If it was my space I'd do as Laurence suggests and put an island/bench in to split the kitchen and living area. But that would mean no dining area. Developers seem to like to be able to show dining areas though, and, I guess, if a bench is something the owner can add if desired then there's no great loss.

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Alastair Taylor's picture

^ Just a quick note - the apartment did have an island table in it and I 100% agree with

Those little pockets of space 'in between' aren't necessarily as dead in reality as they seem on a plan.

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Bilby's picture

Seriously? Would you rather have a longer corridor, or a 1/3 bigger bathroom?

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Alastair Taylor's picture

How many minutes a day do you spend in a bathroom compared to a living area, kitchen or bedroom (whether awake or asleep)?

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theboynoodle's picture

Seriously? Would you rather have a longer corridor, or a 1/3 bigger bathroom?

Seriously? If my bathroom was already big enough then i'd take the corridor. And by 'big enough' I really just mean that it's not tiny.

It's a matter of preference, of course.

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Bilby's picture

Ok, Theboynoodle. But I don't really get it. What's the benefit of an addition 1 x 1m square of corridor vs making the bathroom area more spacious?

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Mateusz Gwozdz's picture

I'd opt for the corridor. I dislike bathrooms/toilets that open directly into open/public space. Albeit small, the corridor creates another dimension and lessens the sense the living area is a box.
I'm not sure there is much to gain from an extra square meter in the bathroom either.. 99 times out of a hundred I'm in a bathroom alone and don't need a great amount of room.

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Adrian's picture

This is a very interesting discussion about the benefits of dead vs usable space. Having lived in a tiny apartment for near 15 years and moving into another that won't be a lot bigger this has been a big deal for me. I see the benefit of having both but ultimately given the choice I'd choose usable space each time.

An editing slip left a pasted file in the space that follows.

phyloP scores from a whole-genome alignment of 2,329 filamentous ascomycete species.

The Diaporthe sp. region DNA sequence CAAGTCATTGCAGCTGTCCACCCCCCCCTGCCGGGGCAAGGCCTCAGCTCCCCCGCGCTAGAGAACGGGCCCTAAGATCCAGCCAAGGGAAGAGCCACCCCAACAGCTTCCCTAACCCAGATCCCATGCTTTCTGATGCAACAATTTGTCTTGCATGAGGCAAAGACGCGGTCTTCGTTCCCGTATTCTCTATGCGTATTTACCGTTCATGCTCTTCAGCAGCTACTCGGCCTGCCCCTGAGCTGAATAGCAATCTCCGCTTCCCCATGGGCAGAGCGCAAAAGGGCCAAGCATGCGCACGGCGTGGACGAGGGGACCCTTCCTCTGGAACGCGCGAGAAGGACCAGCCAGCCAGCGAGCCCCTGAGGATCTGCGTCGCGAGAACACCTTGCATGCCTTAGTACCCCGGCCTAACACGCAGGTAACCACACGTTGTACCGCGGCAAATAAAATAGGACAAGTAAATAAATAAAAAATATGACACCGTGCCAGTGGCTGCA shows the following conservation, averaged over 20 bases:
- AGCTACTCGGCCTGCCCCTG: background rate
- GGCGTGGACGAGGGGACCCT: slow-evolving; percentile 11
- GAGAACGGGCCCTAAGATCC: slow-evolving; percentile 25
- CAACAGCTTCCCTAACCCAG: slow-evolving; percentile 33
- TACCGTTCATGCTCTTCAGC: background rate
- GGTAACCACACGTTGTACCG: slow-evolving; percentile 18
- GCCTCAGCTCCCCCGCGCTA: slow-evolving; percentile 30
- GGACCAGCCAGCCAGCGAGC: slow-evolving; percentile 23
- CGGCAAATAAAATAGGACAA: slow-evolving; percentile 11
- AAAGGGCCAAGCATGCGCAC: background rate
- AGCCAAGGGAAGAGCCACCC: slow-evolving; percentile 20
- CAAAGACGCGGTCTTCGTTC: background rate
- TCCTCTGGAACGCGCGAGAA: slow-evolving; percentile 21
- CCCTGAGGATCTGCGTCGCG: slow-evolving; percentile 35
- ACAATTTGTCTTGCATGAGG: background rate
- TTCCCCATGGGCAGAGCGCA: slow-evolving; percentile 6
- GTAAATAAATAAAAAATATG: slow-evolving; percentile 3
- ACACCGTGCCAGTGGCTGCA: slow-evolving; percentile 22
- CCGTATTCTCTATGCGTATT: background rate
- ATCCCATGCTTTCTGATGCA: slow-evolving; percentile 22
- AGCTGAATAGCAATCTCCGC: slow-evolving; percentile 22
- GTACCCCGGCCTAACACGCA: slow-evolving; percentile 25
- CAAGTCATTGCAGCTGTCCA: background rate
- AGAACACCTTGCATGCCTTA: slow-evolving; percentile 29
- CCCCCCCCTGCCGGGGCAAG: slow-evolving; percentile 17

I currently have the added dilemma of a decent sized balcony which barely gets used except when visitors come over and spill onto it. In my new place I made the choice between two very similar apartments to trade a winter garden for extra enclosed bedroom space given the percentage of times I'd use both. The above apartment poses a very similar dilemma.

Of course a big thing rarely considered is ceiling height. I have a friend who has a large 2br apartment (>80sqm) but the combination of excessive dead space in form of long corridors combined with low 2.5m ceiling height makes me feel more cramped than in my own little 45sqm apartment that has high ceilings, little dead space and a lot of building frontage letting plenty of natural light in. Fortunately my new apartment appears to be very similar in that respect.

I agree with Bilby on the first comment above the bathroom door should be flipped and you'd gain extra cupboard space absolutely no reason to have it in the corner otherwise and it still wouldn't open directly into living space. I also like that apartment for having the front door open into the kitchen wasting very little entryway space - though I agree with sentiments of having empty space around entryways so people don't just enter directly into your living space.

In apartments this small you don't have much to compromise with so I think overall the above is a pretty good design.

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Bilby's picture

It certainly has been an intriguing discussion - I'm genuinely surprised to hear people are attached to corridor space in an apartment this size. I'm not saying that corridors are always dead space - but in this case, it is hard to see what use the extra bit of corridor serves. Just for the record, I have been living in a 30m2 apartment space since December last year, and plan to keep doing so for another 6 months or so.

I have room for a table next to the kitchen (just) and a bed and that's about it, but the space has high ceilings (3m) and a wall of windows, which makes all the difference. It's far from ideal, but it is interesting to see how it is possible to adapt to a tiny living area.

The main problem for me with an apartment like this has been the lack of opportunity for physical movement while at home. My previous place had stairs and opportunities to move around the space more. So, the issue of health and wellbeing does indeed seem to be connected with tight living environments, in my view (although I do get out and walk whenever I have time).

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theboynoodle's picture

Ok, Theboynoodle. But I don't really get it. What's the benefit of an addition 1 x 1m square of corridor vs making the bathroom area more spacious?

Mateusz puts it really well. But the alternative view is perfectly understandable.

My current home is configured a bit like the one shown. It's a two bed, so it has more at 'both ends' but it has the little corridor space running from the living area along the bedrooms and to the bathroom. I like my little corridor. I like the few steps between my primary and other living areas. The space is clear (it has to be) aside from pictures on the wall and i'm kinda glad the layout forces me to have that. It's a little 'pause' point, and I think it makes the whole home feel a bit bigger.